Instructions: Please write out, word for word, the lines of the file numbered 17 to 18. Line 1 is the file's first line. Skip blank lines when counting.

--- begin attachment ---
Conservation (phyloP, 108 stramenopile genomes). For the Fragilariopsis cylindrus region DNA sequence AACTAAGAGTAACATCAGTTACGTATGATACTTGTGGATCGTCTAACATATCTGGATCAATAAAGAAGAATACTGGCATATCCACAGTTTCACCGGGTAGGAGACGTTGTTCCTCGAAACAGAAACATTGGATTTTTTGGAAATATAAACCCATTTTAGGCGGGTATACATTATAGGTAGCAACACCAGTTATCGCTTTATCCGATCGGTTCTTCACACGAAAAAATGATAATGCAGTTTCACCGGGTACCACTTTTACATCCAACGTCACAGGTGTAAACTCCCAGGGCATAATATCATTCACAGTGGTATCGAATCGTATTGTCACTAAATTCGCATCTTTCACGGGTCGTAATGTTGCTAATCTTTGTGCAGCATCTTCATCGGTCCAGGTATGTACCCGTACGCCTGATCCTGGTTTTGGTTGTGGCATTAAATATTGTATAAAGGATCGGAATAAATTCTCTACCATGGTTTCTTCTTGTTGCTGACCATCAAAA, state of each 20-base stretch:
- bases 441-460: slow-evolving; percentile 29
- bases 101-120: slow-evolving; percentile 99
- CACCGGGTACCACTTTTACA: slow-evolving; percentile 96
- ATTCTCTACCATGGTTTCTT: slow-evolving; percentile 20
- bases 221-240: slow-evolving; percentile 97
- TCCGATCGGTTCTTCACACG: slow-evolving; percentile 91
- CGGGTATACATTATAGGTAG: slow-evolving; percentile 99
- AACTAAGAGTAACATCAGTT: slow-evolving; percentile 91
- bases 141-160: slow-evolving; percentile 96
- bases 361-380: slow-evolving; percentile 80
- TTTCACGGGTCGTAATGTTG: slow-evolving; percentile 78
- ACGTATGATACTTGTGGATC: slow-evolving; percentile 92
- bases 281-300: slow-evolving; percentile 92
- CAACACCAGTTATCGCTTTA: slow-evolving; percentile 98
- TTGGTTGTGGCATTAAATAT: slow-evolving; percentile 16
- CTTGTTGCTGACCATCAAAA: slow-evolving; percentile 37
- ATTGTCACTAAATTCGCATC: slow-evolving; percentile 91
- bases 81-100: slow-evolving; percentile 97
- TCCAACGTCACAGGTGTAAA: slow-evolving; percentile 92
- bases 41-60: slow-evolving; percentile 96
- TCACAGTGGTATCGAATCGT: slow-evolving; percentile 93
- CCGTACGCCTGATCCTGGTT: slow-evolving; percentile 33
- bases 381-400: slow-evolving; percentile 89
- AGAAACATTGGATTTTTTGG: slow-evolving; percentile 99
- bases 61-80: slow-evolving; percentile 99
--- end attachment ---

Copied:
- CTTGTTGCTGACCATCAAAA: slow-evolving; percentile 37
- ATTGTCACTAAATTCGCATC: slow-evolving; percentile 91